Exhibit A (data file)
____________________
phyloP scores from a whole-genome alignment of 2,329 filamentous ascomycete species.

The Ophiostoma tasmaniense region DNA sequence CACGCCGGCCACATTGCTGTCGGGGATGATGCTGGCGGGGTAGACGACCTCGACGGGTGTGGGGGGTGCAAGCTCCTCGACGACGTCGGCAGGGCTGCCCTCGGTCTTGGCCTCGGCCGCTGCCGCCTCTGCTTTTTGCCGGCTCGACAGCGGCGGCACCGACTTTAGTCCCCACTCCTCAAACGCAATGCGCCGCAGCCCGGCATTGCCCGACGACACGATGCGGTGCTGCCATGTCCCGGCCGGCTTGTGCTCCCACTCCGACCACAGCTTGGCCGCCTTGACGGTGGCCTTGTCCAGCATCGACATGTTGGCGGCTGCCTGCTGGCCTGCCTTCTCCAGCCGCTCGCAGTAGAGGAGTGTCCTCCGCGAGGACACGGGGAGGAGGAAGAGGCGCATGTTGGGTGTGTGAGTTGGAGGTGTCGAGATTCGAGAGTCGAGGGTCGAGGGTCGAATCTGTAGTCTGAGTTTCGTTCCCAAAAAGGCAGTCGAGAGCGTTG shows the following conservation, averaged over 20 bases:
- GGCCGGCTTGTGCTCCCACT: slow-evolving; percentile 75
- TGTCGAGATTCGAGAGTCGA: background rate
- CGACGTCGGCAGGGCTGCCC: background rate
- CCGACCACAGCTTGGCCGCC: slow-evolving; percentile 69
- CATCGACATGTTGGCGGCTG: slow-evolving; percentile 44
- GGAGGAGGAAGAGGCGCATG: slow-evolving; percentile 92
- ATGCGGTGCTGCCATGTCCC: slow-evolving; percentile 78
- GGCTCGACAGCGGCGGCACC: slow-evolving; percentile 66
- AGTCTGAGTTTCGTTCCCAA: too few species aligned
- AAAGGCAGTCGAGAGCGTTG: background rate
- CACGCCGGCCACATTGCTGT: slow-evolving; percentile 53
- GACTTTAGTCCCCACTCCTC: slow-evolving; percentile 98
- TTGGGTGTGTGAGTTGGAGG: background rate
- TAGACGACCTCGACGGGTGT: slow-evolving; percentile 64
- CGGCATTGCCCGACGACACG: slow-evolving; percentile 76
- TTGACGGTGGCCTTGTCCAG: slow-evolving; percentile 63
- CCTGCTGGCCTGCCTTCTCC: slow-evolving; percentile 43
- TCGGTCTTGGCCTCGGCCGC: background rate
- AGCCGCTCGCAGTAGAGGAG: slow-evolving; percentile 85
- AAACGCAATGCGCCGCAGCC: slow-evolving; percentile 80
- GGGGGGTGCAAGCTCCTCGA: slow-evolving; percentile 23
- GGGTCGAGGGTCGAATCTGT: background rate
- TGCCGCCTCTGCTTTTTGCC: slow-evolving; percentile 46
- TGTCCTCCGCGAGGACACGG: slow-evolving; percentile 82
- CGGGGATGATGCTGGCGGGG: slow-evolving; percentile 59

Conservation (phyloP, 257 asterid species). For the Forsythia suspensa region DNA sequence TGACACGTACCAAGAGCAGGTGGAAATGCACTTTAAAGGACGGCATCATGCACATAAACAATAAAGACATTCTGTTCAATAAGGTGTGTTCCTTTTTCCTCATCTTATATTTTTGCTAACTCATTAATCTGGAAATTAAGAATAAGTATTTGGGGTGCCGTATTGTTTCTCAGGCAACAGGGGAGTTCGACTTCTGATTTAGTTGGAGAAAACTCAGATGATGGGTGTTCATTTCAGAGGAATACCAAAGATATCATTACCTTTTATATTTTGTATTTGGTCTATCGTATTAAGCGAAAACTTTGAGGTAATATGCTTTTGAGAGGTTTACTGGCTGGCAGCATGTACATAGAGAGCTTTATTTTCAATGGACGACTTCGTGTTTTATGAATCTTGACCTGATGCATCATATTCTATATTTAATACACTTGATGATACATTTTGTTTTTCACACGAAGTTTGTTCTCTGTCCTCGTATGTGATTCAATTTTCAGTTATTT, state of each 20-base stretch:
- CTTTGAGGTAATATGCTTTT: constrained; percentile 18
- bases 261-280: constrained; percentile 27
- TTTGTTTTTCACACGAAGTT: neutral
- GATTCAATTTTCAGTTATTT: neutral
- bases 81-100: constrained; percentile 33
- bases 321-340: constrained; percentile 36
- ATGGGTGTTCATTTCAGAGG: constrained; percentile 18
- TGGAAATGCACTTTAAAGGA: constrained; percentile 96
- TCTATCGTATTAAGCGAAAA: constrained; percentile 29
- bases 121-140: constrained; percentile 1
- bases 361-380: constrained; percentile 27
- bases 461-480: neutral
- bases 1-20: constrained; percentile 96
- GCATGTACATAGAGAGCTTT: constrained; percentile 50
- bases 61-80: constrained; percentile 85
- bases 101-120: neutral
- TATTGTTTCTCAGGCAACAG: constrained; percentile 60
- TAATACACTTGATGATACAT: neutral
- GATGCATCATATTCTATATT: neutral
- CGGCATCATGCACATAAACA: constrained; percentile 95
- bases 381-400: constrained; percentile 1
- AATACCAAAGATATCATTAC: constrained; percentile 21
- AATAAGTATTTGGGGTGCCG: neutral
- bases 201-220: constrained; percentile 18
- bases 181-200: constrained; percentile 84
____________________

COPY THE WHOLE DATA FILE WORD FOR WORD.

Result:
phyloP scores from a whole-genome alignment of 2,329 filamentous ascomycete species.

The Ophiostoma tasmaniense region DNA sequence CACGCCGGCCACATTGCTGTCGGGGATGATGCTGGCGGGGTAGACGACCTCGACGGGTGTGGGGGGTGCAAGCTCCTCGACGACGTCGGCAGGGCTGCCCTCGGTCTTGGCCTCGGCCGCTGCCGCCTCTGCTTTTTGCCGGCTCGACAGCGGCGGCACCGACTTTAGTCCCCACTCCTCAAACGCAATGCGCCGCAGCCCGGCATTGCCCGACGACACGATGCGGTGCTGCCATGTCCCGGCCGGCTTGTGCTCCCACTCCGACCACAGCTTGGCCGCCTTGACGGTGGCCTTGTCCAGCATCGACATGTTGGCGGCTGCCTGCTGGCCTGCCTTCTCCAGCCGCTCGCAGTAGAGGAGTGTCCTCCGCGAGGACACGGGGAGGAGGAAGAGGCGCATGTTGGGTGTGTGAGTTGGAGGTGTCGAGATTCGAGAGTCGAGGGTCGAGGGTCGAATCTGTAGTCTGAGTTTCGTTCCCAAAAAGGCAGTCGAGAGCGTTG shows the following conservation, averaged over 20 bases:
- GGCCGGCTTGTGCTCCCACT: slow-evolving; percentile 75
- TGTCGAGATTCGAGAGTCGA: background rate
- CGACGTCGGCAGGGCTGCCC: background rate
- CCGACCACAGCTTGGCCGCC: slow-evolving; percentile 69
- CATCGACATGTTGGCGGCTG: slow-evolving; percentile 44
- GGAGGAGGAAGAGGCGCATG: slow-evolving; percentile 92
- ATGCGGTGCTGCCATGTCCC: slow-evolving; percentile 78
- GGCTCGACAGCGGCGGCACC: slow-evolving; percentile 66
- AGTCTGAGTTTCGTTCCCAA: too few species aligned
- AAAGGCAGTCGAGAGCGTTG: background rate
- CACGCCGGCCACATTGCTGT: slow-evolving; percentile 53
- GACTTTAGTCCCCACTCCTC: slow-evolving; percentile 98
- TTGGGTGTGTGAGTTGGAGG: background rate
- TAGACGACCTCGACGGGTGT: slow-evolving; percentile 64
- CGGCATTGCCCGACGACACG: slow-evolving; percentile 76
- TTGACGGTGGCCTTGTCCAG: slow-evolving; percentile 63
- CCTGCTGGCCTGCCTTCTCC: slow-evolving; percentile 43
- TCGGTCTTGGCCTCGGCCGC: background rate
- AGCCGCTCGCAGTAGAGGAG: slow-evolving; percentile 85
- AAACGCAATGCGCCGCAGCC: slow-evolving; percentile 80
- GGGGGGTGCAAGCTCCTCGA: slow-evolving; percentile 23
- GGGTCGAGGGTCGAATCTGT: background rate
- TGCCGCCTCTGCTTTTTGCC: slow-evolving; percentile 46
- TGTCCTCCGCGAGGACACGG: slow-evolving; percentile 82
- CGGGGATGATGCTGGCGGGG: slow-evolving; percentile 59

Conservation (phyloP, 257 asterid species). For the Forsythia suspensa region DNA sequence TGACACGTACCAAGAGCAGGTGGAAATGCACTTTAAAGGACGGCATCATGCACATAAACAATAAAGACATTCTGTTCAATAAGGTGTGTTCCTTTTTCCTCATCTTATATTTTTGCTAACTCATTAATCTGGAAATTAAGAATAAGTATTTGGGGTGCCGTATTGTTTCTCAGGCAACAGGGGAGTTCGACTTCTGATTTAGTTGGAGAAAACTCAGATGATGGGTGTTCATTTCAGAGGAATACCAAAGATATCATTACCTTTTATATTTTGTATTTGGTCTATCGTATTAAGCGAAAACTTTGAGGTAATATGCTTTTGAGAGGTTTACTGGCTGGCAGCATGTACATAGAGAGCTTTATTTTCAATGGACGACTTCGTGTTTTATGAATCTTGACCTGATGCATCATATTCTATATTTAATACACTTGATGATACATTTTGTTTTTCACACGAAGTTTGTTCTCTGTCCTCGTATGTGATTCAATTTTCAGTTATTT, state of each 20-base stretch:
- CTTTGAGGTAATATGCTTTT: constrained; percentile 18
- bases 261-280: constrained; percentile 27
- TTTGTTTTTCACACGAAGTT: neutral
- GATTCAATTTTCAGTTATTT: neutral
- bases 81-100: constrained; percentile 33
- bases 321-340: constrained; percentile 36
- ATGGGTGTTCATTTCAGAGG: constrained; percentile 18
- TGGAAATGCACTTTAAAGGA: constrained; percentile 96
- TCTATCGTATTAAGCGAAAA: constrained; percentile 29
- bases 121-140: constrained; percentile 1
- bases 361-380: constrained; percentile 27
- bases 461-480: neutral
- bases 1-20: constrained; percentile 96
- GCATGTACATAGAGAGCTTT: constrained; percentile 50
- bases 61-80: constrained; percentile 85
- bases 101-120: neutral
- TATTGTTTCTCAGGCAACAG: constrained; percentile 60
- TAATACACTTGATGATACAT: neutral
- GATGCATCATATTCTATATT: neutral
- CGGCATCATGCACATAAACA: constrained; percentile 95
- bases 381-400: constrained; percentile 1
- AATACCAAAGATATCATTAC: constrained; percentile 21
- AATAAGTATTTGGGGTGCCG: neutral
- bases 201-220: constrained; percentile 18
- bases 181-200: constrained; percentile 84